Why Can’t a Foreclosure Defense Attorney Use the Securitization Audit? The foreclosure defender has no use for the securitization audit for several reasons.
- The judge focuses on the INJURY TO THE PLAINTIFF in a foreclosure lawsuit, or to the Defendant in a quiet title lawsuit in non-judicial foreclosure (deed of trust) states. The judge will cause the court to redress the injury.
- The typical Securitization Auditor cannot function in court as an expert witness, for want of qualification. So the audit’s information will not get entered into evidence because no expert can testify to it.
- The judge can plainly see any information about securitization which the SEC or lenders and others in the securitization process have posted on the world wide web for the whole world to see with a web browser. Such “self-authenticating” evidence tells the story of who assigned the note to whom
- Whoever shows up with the note can foreclose it, so the Securitization Audit has no effect on that.
- Even if the judge dismisses a case for robo-signing, wrong plaintiff, etc, the bank ALWAYS corrects the documents and either re-files or appeals the case, and, statistically, the bank always wins the foreclosure regardless of what the foreclosure defense attorney does.
- The mortgage, which the borrower signed, plainly gives the lender or nominee (mortgagee) the legal right to force a foreclosure sale for no-payment of the note.
- In Deed of Trust states, the trustee will foreclose
Does the Use of a Securitization Audit Delay Foreclosure? In a non-judicial foreclosure (deed of trust) state, the audit data will not stop or delay the foreclosure. In judicial foreclosure states, the audit data might contains information about robo-signing or improper assignment. In that case, the judge might dismiss the case. But this only delays, and does not stop, the foreclosure. Eventually, the foreclosure plaintiff will re-file the case after correcting the documents, and the court will grant the foreclosure.
Do Foreclosure Defenders Successfully Argue Against Split of Note from Mortgage? Some Foreclosure defense attorneys will argue that the securitization splits the note from the mortgage, and that gives neither the owner of beneficial interest in the note nor the mortgagee the standing to force a foreclosure sale. They argue that the mortgagee did not get injured by non-payment, and the note interest owner’s name doesn’t appear on the mortgage, and therefore the court can order foreclosure, but not sale of the mortgaged realty.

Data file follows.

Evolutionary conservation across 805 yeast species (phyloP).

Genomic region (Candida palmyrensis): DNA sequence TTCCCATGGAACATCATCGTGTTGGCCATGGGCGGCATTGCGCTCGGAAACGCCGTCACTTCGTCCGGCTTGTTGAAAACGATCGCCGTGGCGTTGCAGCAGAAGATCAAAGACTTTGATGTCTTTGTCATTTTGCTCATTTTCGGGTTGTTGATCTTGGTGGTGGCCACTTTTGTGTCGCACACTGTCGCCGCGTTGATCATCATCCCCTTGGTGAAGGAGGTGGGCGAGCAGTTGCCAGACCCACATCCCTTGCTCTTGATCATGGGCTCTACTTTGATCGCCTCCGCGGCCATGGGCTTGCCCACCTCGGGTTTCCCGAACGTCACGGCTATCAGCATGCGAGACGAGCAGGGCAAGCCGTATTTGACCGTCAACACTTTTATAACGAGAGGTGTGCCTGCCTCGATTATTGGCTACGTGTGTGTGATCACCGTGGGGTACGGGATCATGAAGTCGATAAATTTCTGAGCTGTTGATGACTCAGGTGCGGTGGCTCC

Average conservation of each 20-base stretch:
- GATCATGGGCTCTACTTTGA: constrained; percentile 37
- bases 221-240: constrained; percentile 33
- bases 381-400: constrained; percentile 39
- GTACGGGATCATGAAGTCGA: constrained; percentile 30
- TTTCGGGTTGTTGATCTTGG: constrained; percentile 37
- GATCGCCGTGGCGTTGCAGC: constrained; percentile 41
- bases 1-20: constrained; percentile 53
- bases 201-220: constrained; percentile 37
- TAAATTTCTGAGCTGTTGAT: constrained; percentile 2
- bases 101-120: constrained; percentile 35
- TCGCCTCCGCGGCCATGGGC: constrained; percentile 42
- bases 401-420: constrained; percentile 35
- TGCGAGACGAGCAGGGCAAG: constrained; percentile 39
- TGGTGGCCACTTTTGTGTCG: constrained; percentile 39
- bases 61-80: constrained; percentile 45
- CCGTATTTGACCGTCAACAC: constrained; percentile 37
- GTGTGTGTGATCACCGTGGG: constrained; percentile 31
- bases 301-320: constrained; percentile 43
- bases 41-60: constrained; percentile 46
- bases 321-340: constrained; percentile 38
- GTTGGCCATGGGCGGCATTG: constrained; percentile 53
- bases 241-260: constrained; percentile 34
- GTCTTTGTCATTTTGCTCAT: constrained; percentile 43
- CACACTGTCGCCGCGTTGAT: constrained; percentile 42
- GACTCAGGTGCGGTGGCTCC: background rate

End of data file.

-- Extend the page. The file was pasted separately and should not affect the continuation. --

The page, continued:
Why Doesn’t The Court Buy that Argument? Trial and appeals courts rule against this argument consistently. You can see why in this excerpt from the US Supreme Court in Carpenter v. Longan, 83 U.S. 16 Wall. 271 (1872):
“The mortgaged premises are pledged as security for the debt. In proportion as a remedy is denied the contract is violated, and the rights of the assignee are set at naught. In other words, the mortgage ceases to be security for a part or the whole of the debt, its express provisions to the contrary notwithstanding.
“The note and mortgage are inseparable; the former as essential, the latter as an incident. An assignment of the note carries the mortgage with it, while an assignment of the latter alone is a nullity”
Why Do Foreclosure Courts Nearly Always Grant the Foreclosure? The Court MUST give relief and remedy to the injured party, the lender or assignee. Period. The borrower breached the note contract. The breach injured the lender. The mortgage requires that the borrower must pay off the note or forfeit the realty. The Court will order the use of the proceeds of the foreclosure sale to pay off the note. The Court will give the borrower the balance after payoff of liens, or it will award a deficiency judgment to the lender. The Court MUST do this.
The Securitization Audit, even in the hands of a highly skilled attorney, cannot avoid this hard-core reality of contract law. Look at just a few court rulings that prove this point:
- “[S]ince the securitization merely creates a separate contract, distinct from plaintiffs’ debt obligations under the Note and does not change the relationship of the parties in any way, plaintiffs’ claims arising out of securitization fail.” Lamb v. MERS, Inc., 2011 WL 5827813, *6 (W.D. Wash. 2011) (citing cases); Bhatti, 2011 WL 6300229, *5 (citing cases);
- In re Veal, 450 B.R. at 912 (“[Plaintiffs] should not care who actually owns the Note-and it is thus irrelevant whether the Note has been fractionalized or securitized-so long as they do know who they should pay.”);
- Horvath v. Bank of NY, N.A., 641 F.3d 617, 626 n.4 (4th Cir. 2011) (securitization irrelevant to debt);
- Commonwealth Prop. Advocates, LLC v. MERS, 263 P.3d 397, 401-02 (Utah Ct. App. 2011) (securitization has no effect on debt);